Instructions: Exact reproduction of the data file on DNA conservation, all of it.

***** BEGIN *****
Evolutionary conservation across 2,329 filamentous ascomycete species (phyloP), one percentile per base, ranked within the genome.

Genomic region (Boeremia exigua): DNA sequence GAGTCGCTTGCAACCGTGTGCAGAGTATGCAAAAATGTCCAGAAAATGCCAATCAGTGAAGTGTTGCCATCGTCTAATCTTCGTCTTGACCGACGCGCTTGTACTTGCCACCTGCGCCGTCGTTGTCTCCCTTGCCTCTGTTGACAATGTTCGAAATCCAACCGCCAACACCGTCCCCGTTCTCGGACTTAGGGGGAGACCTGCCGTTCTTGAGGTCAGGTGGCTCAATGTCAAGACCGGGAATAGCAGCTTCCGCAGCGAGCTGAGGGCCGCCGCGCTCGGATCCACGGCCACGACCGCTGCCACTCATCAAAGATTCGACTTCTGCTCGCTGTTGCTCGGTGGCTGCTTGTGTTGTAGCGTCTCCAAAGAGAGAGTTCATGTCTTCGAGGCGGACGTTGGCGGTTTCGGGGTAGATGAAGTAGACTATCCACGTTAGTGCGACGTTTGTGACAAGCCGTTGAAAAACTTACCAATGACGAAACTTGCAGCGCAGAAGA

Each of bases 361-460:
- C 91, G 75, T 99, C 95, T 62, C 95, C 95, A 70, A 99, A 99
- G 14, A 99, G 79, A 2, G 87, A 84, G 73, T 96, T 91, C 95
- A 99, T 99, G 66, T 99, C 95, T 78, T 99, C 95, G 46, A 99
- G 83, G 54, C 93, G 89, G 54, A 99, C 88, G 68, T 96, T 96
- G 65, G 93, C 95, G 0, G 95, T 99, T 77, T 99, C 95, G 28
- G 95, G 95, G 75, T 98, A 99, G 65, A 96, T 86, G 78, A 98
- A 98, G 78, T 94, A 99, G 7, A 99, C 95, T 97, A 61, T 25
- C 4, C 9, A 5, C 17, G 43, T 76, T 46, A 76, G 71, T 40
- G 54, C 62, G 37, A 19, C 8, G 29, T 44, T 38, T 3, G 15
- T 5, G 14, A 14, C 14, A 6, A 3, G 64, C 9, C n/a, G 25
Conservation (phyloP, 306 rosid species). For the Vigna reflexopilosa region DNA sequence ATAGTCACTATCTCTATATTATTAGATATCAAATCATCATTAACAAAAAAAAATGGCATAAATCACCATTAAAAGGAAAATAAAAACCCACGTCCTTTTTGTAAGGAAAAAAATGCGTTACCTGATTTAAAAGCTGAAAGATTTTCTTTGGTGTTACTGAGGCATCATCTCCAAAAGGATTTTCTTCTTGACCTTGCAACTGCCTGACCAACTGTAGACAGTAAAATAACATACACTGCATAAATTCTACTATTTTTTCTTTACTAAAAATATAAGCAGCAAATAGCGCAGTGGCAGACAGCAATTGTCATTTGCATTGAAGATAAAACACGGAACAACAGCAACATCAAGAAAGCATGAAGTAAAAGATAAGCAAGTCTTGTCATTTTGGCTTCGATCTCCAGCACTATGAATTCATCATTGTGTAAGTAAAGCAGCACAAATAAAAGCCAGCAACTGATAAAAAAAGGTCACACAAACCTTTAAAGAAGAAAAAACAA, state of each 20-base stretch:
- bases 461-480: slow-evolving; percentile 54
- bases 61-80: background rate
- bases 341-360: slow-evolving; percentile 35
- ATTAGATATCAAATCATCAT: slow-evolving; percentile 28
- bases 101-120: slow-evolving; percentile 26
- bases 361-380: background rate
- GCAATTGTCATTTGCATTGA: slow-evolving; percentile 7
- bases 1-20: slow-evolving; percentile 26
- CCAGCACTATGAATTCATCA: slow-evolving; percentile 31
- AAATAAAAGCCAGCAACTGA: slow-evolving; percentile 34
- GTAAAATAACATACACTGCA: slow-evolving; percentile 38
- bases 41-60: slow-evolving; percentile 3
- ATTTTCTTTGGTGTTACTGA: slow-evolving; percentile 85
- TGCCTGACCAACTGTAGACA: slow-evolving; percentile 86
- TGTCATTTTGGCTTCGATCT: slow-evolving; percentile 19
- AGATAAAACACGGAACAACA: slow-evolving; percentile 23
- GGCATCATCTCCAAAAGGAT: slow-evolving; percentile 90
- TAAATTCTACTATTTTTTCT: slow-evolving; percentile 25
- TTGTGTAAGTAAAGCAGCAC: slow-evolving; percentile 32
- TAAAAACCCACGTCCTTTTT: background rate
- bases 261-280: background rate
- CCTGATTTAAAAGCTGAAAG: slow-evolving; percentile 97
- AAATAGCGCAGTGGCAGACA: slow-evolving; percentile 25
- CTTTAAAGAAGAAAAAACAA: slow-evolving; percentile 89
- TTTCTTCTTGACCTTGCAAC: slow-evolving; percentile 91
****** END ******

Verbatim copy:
Evolutionary conservation across 2,329 filamentous ascomycete species (phyloP), one percentile per base, ranked within the genome.

Genomic region (Boeremia exigua): DNA sequence GAGTCGCTTGCAACCGTGTGCAGAGTATGCAAAAATGTCCAGAAAATGCCAATCAGTGAAGTGTTGCCATCGTCTAATCTTCGTCTTGACCGACGCGCTTGTACTTGCCACCTGCGCCGTCGTTGTCTCCCTTGCCTCTGTTGACAATGTTCGAAATCCAACCGCCAACACCGTCCCCGTTCTCGGACTTAGGGGGAGACCTGCCGTTCTTGAGGTCAGGTGGCTCAATGTCAAGACCGGGAATAGCAGCTTCCGCAGCGAGCTGAGGGCCGCCGCGCTCGGATCCACGGCCACGACCGCTGCCACTCATCAAAGATTCGACTTCTGCTCGCTGTTGCTCGGTGGCTGCTTGTGTTGTAGCGTCTCCAAAGAGAGAGTTCATGTCTTCGAGGCGGACGTTGGCGGTTTCGGGGTAGATGAAGTAGACTATCCACGTTAGTGCGACGTTTGTGACAAGCCGTTGAAAAACTTACCAATGACGAAACTTGCAGCGCAGAAGA

Each of bases 361-460:
- C 91, G 75, T 99, C 95, T 62, C 95, C 95, A 70, A 99, A 99
- G 14, A 99, G 79, A 2, G 87, A 84, G 73, T 96, T 91, C 95
- A 99, T 99, G 66, T 99, C 95, T 78, T 99, C 95, G 46, A 99
- G 83, G 54, C 93, G 89, G 54, A 99, C 88, G 68, T 96, T 96
- G 65, G 93, C 95, G 0, G 95, T 99, T 77, T 99, C 95, G 28
- G 95, G 95, G 75, T 98, A 99, G 65, A 96, T 86, G 78, A 98
- A 98, G 78, T 94, A 99, G 7, A 99, C 95, T 97, A 61, T 25
- C 4, C 9, A 5, C 17, G 43, T 76, T 46, A 76, G 71, T 40
- G 54, C 62, G 37, A 19, C 8, G 29, T 44, T 38, T 3, G 15
- T 5, G 14, A 14, C 14, A 6, A 3, G 64, C 9, C n/a, G 25
Conservation (phyloP, 306 rosid species). For the Vigna reflexopilosa region DNA sequence ATAGTCACTATCTCTATATTATTAGATATCAAATCATCATTAACAAAAAAAAATGGCATAAATCACCATTAAAAGGAAAATAAAAACCCACGTCCTTTTTGTAAGGAAAAAAATGCGTTACCTGATTTAAAAGCTGAAAGATTTTCTTTGGTGTTACTGAGGCATCATCTCCAAAAGGATTTTCTTCTTGACCTTGCAACTGCCTGACCAACTGTAGACAGTAAAATAACATACACTGCATAAATTCTACTATTTTTTCTTTACTAAAAATATAAGCAGCAAATAGCGCAGTGGCAGACAGCAATTGTCATTTGCATTGAAGATAAAACACGGAACAACAGCAACATCAAGAAAGCATGAAGTAAAAGATAAGCAAGTCTTGTCATTTTGGCTTCGATCTCCAGCACTATGAATTCATCATTGTGTAAGTAAAGCAGCACAAATAAAAGCCAGCAACTGATAAAAAAAGGTCACACAAACCTTTAAAGAAGAAAAAACAA, state of each 20-base stretch:
- bases 461-480: slow-evolving; percentile 54
- bases 61-80: background rate
- bases 341-360: slow-evolving; percentile 35
- ATTAGATATCAAATCATCAT: slow-evolving; percentile 28
- bases 101-120: slow-evolving; percentile 26
- bases 361-380: background rate
- GCAATTGTCATTTGCATTGA: slow-evolving; percentile 7
- bases 1-20: slow-evolving; percentile 26
- CCAGCACTATGAATTCATCA: slow-evolving; percentile 31
- AAATAAAAGCCAGCAACTGA: slow-evolving; percentile 34
- GTAAAATAACATACACTGCA: slow-evolving; percentile 38
- bases 41-60: slow-evolving; percentile 3
- ATTTTCTTTGGTGTTACTGA: slow-evolving; percentile 85
- TGCCTGACCAACTGTAGACA: slow-evolving; percentile 86
- TGTCATTTTGGCTTCGATCT: slow-evolving; percentile 19
- AGATAAAACACGGAACAACA: slow-evolving; percentile 23
- GGCATCATCTCCAAAAGGAT: slow-evolving; percentile 90
- TAAATTCTACTATTTTTTCT: slow-evolving; percentile 25
- TTGTGTAAGTAAAGCAGCAC: slow-evolving; percentile 32
- TAAAAACCCACGTCCTTTTT: background rate
- bases 261-280: background rate
- CCTGATTTAAAAGCTGAAAG: slow-evolving; percentile 97
- AAATAGCGCAGTGGCAGACA: slow-evolving; percentile 25
- CTTTAAAGAAGAAAAAACAA: slow-evolving; percentile 89
- TTTCTTCTTGACCTTGCAAC: slow-evolving; percentile 91